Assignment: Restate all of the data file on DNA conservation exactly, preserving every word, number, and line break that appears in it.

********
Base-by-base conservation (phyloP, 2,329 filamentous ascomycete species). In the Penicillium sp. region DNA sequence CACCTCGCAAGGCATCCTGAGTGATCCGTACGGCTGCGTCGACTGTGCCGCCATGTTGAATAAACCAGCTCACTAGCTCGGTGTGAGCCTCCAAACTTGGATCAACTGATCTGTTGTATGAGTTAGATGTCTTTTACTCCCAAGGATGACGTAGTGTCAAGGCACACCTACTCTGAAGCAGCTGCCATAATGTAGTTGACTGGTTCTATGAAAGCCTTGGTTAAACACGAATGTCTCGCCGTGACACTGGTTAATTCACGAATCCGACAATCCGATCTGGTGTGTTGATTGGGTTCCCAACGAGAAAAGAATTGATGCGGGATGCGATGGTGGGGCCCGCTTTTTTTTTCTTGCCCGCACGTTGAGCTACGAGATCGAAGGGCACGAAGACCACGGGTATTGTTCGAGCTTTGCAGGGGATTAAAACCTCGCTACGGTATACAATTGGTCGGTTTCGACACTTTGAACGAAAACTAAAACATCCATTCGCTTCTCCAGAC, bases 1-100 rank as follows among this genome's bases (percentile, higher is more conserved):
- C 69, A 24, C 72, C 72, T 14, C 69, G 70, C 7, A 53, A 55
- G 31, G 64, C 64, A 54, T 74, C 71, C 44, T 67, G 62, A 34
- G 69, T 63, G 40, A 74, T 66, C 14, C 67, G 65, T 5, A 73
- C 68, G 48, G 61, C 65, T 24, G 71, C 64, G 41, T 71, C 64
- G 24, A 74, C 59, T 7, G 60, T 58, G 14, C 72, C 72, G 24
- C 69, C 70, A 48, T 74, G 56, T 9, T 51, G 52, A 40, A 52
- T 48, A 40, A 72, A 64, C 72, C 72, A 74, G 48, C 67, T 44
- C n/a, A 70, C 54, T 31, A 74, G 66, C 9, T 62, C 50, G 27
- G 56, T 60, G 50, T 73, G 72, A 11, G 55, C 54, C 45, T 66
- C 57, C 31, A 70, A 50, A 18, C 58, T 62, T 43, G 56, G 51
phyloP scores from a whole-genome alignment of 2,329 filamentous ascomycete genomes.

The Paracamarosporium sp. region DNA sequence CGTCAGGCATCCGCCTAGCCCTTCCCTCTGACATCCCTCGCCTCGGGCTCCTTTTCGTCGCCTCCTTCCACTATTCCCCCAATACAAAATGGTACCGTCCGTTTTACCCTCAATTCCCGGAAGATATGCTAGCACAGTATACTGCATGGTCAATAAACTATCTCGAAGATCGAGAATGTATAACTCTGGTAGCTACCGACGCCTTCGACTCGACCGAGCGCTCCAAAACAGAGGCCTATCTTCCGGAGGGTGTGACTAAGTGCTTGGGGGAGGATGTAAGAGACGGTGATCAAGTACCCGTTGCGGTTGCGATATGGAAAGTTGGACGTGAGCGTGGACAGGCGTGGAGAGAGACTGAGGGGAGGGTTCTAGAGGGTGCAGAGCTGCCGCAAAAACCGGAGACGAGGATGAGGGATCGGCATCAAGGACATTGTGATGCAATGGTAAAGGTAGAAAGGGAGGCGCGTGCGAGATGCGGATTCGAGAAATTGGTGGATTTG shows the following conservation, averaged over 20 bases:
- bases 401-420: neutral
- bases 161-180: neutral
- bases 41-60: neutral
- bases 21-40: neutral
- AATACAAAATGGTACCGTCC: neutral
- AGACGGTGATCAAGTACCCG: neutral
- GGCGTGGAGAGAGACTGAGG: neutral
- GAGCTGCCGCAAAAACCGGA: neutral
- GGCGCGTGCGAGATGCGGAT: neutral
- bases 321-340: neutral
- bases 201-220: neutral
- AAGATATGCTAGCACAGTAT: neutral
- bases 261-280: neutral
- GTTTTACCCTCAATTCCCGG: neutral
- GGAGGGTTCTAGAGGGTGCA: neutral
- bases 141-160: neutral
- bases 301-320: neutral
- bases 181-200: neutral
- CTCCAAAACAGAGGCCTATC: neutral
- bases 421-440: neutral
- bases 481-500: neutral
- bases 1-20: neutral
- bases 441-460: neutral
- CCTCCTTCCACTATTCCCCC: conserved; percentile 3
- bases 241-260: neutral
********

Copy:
Base-by-base conservation (phyloP, 2,329 filamentous ascomycete species). In the Penicillium sp. region DNA sequence CACCTCGCAAGGCATCCTGAGTGATCCGTACGGCTGCGTCGACTGTGCCGCCATGTTGAATAAACCAGCTCACTAGCTCGGTGTGAGCCTCCAAACTTGGATCAACTGATCTGTTGTATGAGTTAGATGTCTTTTACTCCCAAGGATGACGTAGTGTCAAGGCACACCTACTCTGAAGCAGCTGCCATAATGTAGTTGACTGGTTCTATGAAAGCCTTGGTTAAACACGAATGTCTCGCCGTGACACTGGTTAATTCACGAATCCGACAATCCGATCTGGTGTGTTGATTGGGTTCCCAACGAGAAAAGAATTGATGCGGGATGCGATGGTGGGGCCCGCTTTTTTTTTCTTGCCCGCACGTTGAGCTACGAGATCGAAGGGCACGAAGACCACGGGTATTGTTCGAGCTTTGCAGGGGATTAAAACCTCGCTACGGTATACAATTGGTCGGTTTCGACACTTTGAACGAAAACTAAAACATCCATTCGCTTCTCCAGAC, bases 1-100 rank as follows among this genome's bases (percentile, higher is more conserved):
- C 69, A 24, C 72, C 72, T 14, C 69, G 70, C 7, A 53, A 55
- G 31, G 64, C 64, A 54, T 74, C 71, C 44, T 67, G 62, A 34
- G 69, T 63, G 40, A 74, T 66, C 14, C 67, G 65, T 5, A 73
- C 68, G 48, G 61, C 65, T 24, G 71, C 64, G 41, T 71, C 64
- G 24, A 74, C 59, T 7, G 60, T 58, G 14, C 72, C 72, G 24
- C 69, C 70, A 48, T 74, G 56, T 9, T 51, G 52, A 40, A 52
- T 48, A 40, A 72, A 64, C 72, C 72, A 74, G 48, C 67, T 44
- C n/a, A 70, C 54, T 31, A 74, G 66, C 9, T 62, C 50, G 27
- G 56, T 60, G 50, T 73, G 72, A 11, G 55, C 54, C 45, T 66
- C 57, C 31, A 70, A 50, A 18, C 58, T 62, T 43, G 56, G 51
phyloP scores from a whole-genome alignment of 2,329 filamentous ascomycete genomes.

The Paracamarosporium sp. region DNA sequence CGTCAGGCATCCGCCTAGCCCTTCCCTCTGACATCCCTCGCCTCGGGCTCCTTTTCGTCGCCTCCTTCCACTATTCCCCCAATACAAAATGGTACCGTCCGTTTTACCCTCAATTCCCGGAAGATATGCTAGCACAGTATACTGCATGGTCAATAAACTATCTCGAAGATCGAGAATGTATAACTCTGGTAGCTACCGACGCCTTCGACTCGACCGAGCGCTCCAAAACAGAGGCCTATCTTCCGGAGGGTGTGACTAAGTGCTTGGGGGAGGATGTAAGAGACGGTGATCAAGTACCCGTTGCGGTTGCGATATGGAAAGTTGGACGTGAGCGTGGACAGGCGTGGAGAGAGACTGAGGGGAGGGTTCTAGAGGGTGCAGAGCTGCCGCAAAAACCGGAGACGAGGATGAGGGATCGGCATCAAGGACATTGTGATGCAATGGTAAAGGTAGAAAGGGAGGCGCGTGCGAGATGCGGATTCGAGAAATTGGTGGATTTG shows the following conservation, averaged over 20 bases:
- bases 401-420: neutral
- bases 161-180: neutral
- bases 41-60: neutral
- bases 21-40: neutral
- AATACAAAATGGTACCGTCC: neutral
- AGACGGTGATCAAGTACCCG: neutral
- GGCGTGGAGAGAGACTGAGG: neutral
- GAGCTGCCGCAAAAACCGGA: neutral
- GGCGCGTGCGAGATGCGGAT: neutral
- bases 321-340: neutral
- bases 201-220: neutral
- AAGATATGCTAGCACAGTAT: neutral
- bases 261-280: neutral
- GTTTTACCCTCAATTCCCGG: neutral
- GGAGGGTTCTAGAGGGTGCA: neutral
- bases 141-160: neutral
- bases 301-320: neutral
- bases 181-200: neutral
- CTCCAAAACAGAGGCCTATC: neutral
- bases 421-440: neutral
- bases 481-500: neutral
- bases 1-20: neutral
- bases 441-460: neutral
- CCTCCTTCCACTATTCCCCC: conserved; percentile 3
- bases 241-260: neutral